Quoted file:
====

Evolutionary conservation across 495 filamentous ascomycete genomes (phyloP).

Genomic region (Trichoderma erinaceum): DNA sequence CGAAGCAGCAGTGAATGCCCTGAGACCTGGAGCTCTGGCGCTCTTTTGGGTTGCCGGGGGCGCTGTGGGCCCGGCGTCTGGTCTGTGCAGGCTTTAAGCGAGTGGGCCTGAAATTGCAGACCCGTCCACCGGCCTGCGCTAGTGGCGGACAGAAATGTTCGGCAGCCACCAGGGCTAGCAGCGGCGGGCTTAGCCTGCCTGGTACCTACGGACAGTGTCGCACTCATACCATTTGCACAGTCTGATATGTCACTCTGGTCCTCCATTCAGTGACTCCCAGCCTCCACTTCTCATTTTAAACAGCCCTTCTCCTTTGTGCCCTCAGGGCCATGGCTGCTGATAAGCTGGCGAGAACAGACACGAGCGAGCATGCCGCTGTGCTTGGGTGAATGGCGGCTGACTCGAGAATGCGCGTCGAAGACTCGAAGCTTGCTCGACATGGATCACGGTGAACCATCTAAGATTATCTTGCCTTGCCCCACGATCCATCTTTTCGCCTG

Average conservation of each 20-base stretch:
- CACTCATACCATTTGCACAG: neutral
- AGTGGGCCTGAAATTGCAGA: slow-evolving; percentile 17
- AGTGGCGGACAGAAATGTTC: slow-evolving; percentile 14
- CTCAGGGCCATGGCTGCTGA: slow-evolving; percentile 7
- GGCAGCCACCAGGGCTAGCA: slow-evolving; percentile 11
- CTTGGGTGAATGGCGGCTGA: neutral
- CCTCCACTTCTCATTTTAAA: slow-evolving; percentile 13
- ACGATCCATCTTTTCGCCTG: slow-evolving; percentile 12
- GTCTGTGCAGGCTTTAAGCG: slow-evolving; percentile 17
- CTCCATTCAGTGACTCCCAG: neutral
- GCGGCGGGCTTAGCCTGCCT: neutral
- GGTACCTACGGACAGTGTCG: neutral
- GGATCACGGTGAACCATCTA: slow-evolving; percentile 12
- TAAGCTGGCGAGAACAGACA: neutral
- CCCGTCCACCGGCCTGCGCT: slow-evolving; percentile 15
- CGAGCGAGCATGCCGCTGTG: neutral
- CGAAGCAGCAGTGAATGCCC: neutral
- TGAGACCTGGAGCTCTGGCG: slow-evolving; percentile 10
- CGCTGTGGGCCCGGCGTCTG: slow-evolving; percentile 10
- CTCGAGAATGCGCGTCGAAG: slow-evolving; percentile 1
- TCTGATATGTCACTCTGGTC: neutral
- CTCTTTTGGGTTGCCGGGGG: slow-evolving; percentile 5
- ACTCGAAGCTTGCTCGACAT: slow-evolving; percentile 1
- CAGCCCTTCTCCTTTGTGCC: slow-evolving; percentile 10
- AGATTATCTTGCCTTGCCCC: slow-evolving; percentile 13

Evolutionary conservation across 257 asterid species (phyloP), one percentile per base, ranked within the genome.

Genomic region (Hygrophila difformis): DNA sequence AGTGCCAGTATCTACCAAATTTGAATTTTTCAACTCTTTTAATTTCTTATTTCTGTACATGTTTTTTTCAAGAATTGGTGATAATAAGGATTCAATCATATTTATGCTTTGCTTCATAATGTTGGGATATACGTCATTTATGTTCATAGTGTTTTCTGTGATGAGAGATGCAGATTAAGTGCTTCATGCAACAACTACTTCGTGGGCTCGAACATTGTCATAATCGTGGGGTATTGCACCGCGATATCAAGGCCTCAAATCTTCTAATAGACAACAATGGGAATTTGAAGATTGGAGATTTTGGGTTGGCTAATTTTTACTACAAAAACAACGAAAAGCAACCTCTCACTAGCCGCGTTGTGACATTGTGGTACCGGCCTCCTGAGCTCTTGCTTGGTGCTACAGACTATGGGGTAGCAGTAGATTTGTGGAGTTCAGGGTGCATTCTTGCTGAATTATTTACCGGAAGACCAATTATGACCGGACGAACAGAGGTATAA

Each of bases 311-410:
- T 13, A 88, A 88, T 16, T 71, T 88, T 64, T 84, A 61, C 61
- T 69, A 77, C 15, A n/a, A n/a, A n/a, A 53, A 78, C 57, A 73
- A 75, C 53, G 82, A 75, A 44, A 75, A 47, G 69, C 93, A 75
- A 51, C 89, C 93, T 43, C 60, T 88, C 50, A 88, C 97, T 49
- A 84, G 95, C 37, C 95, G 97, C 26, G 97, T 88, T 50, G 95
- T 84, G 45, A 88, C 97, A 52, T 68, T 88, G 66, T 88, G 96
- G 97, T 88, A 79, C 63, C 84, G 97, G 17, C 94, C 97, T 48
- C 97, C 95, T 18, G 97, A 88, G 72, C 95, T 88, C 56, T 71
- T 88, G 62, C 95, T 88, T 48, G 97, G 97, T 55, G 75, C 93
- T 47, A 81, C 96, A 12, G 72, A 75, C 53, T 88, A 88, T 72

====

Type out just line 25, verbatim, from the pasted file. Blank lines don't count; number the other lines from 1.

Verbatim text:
- CTCTTTTGGGTTGCCGGGGG: slow-evolving; percentile 5